Raleigh, N.C. — The state Senate gave tentative approval Thursday to a proposal to overhaul the state's Medicaid system.
The proposal, House Bill 1181, would remove Medicaid from the Department of Health and Human Services, setting it up as an independent agency called the Department of Medical Services governed by an independent, although politically appointed, board.
Under the proposal, the state would end its direct fee-for-service management of the program, contracting it out to managed care and accountable care organizations. The contracts would be "capitated," offering a set amount of money for care per patient.
The board would divide the state into regions, and both local provider-led organizations and commercial managed-care firms would bid for the contracts.
Sponsor Sen. Louis Pate, R-Wayne, said the changes would make the state's spending on Medicaid more manageable and predictable. He pointed out that the state has spent more than $2 billion over the past four years on Medicaid shortfalls alone, and the program is expected to grow by another $1 billion over the next five years.
"That’s money that could have been invested in other priorities," Pate said. "Every year, we've come in here and done our best to contain cost and reduce growth, and every year, the choices get harder and the debates more heated.
"Competition apparently scares a lot of people, but it’s the best way to make sure Medicaid patients get the best care possible at the lowest cost to the taxpayers," he continued. "Only by shifting the risk of budget overruns away from the state will we be able to ensure budget predictability."
Co-sponsor Sen. Ralph Hise, R-Mitchell, said restructuring the program outside of DHHS is necessary to fix "a broken system."
"I don’t have to remind people about the problems we’ve had at the DHHS. Not just over the past year or 18 months but over the past decades," Hise said. "We’re going to pull it out and give it a fresh start. We think this clean separation is necessary."
Democrats commended Republican leaders for their work on the ambitious plan but said it goes too far, too fast.
Sen. Joel Ford, D-Mecklenburg, protesting the new agency, said the bill "creates an expansion of state government. You are voting to support the largest expansion of state government in recent history."
Ford also warned, as DHHS officials have also previously said, that the move would disrupt the delivery of Medicaid services.
"Whenever this General Assembly tries to jump-start efforts, it does it too quickly," said Sen. Floyd McKissick, D-Durham. "We make mistakes. We do things that are misguided with the very best of intentions."
McKissick pointed out that the new governing board would have to be appointed within 60 days.
"It’s far too quick,” he said. "We need to study it. We need to figure this thing out.”
Sen. Dan Blue, D-Wake, reminded Republicans that Medicaid's shortfalls in recent years were due, at least in part, to budget appropriations that DHHS leaders warned them were insufficient to cover the program's costs.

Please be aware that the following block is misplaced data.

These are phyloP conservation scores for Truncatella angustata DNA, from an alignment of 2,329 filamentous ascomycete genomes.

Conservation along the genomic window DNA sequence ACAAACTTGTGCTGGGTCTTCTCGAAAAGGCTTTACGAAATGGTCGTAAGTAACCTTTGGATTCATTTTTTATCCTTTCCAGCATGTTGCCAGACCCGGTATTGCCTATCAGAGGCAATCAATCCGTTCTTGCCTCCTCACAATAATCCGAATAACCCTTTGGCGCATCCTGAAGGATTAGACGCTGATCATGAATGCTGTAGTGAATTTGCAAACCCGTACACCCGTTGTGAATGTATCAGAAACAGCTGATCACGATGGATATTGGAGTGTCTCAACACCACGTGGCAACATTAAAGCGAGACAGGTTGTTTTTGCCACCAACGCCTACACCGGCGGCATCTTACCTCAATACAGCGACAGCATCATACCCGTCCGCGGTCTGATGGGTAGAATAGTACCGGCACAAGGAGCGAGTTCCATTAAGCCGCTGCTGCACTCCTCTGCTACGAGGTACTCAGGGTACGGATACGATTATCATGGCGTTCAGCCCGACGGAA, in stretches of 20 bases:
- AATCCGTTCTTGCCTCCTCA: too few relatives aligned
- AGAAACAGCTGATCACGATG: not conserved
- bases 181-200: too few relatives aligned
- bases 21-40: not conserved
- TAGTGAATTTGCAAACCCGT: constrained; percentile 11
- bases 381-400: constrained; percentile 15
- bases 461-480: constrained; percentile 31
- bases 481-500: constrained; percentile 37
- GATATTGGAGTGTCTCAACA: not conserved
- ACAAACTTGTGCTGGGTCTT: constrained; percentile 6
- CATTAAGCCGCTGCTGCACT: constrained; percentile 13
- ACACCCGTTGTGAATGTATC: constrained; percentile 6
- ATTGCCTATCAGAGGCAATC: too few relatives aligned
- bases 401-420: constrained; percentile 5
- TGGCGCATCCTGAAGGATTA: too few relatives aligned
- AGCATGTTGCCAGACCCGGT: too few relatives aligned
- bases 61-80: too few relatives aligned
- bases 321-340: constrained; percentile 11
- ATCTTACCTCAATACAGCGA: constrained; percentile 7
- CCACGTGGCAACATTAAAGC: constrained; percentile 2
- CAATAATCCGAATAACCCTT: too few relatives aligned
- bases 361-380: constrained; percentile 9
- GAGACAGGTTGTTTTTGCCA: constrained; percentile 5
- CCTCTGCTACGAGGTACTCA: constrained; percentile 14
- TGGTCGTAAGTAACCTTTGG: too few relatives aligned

Blue also said that every medical practitioner and group that has spoken at Senate hearings on the bill "told us not to do what we were trying to do in this bill."
Senate Majority Leader Harry Brown conceded that "we probably did underfund Medicaid" while struggling to deal with the budget shortfall in 2011 and 2012. But he said the changes would mean more stability in the future.
"It’s not a perfect bill. We all know it’s got a long way to go," said Brown, R-Onslow. "We need to move it forward."
The vote was 28-16, largely along party lines.
The measure requires a final vote in the Senate before it moves to the House, where it's unlikely to receive immediate agreement. House leaders have expressed deep reservations about some of the bill's provisions, and Gov. Pat McCrory has also spoken out against the removal of Medicaid from DHHS.
The North Carolina Medical Society quickly decried the move.
“Today the Senate had a clear choice between the health of our state’s most vulnerable citizens and the health of Wall Street corporations, and they chose the corporations," said NCMS CEO Robert Seligson in a statement.
Seligson pointed to major problems with managed-care Medicaid programs in Kentucky, Georgia, and Illinois, where commercial insurers have been fined and sued for refusing to pay for authorized care and discriminating against patients with expensive medical conditions.
"It appears that the 28 senators who voted for managed care are not aware or don’t care about the negative history of managed care and are welcoming them to North Carolina,” Seligson said.
The Medical Society, the House, and the governor are all backing a plan that would focus on expanding provider-led accountable-care organizations instead, like Community Care of North Carolina, a program that's won awards as a national model for controlling costs and improving outcomes.
The Senate plan would allow those organizations to compete for contracts, but policy experts say it will be very difficult for them to compete with large out-of-state commercial insurers.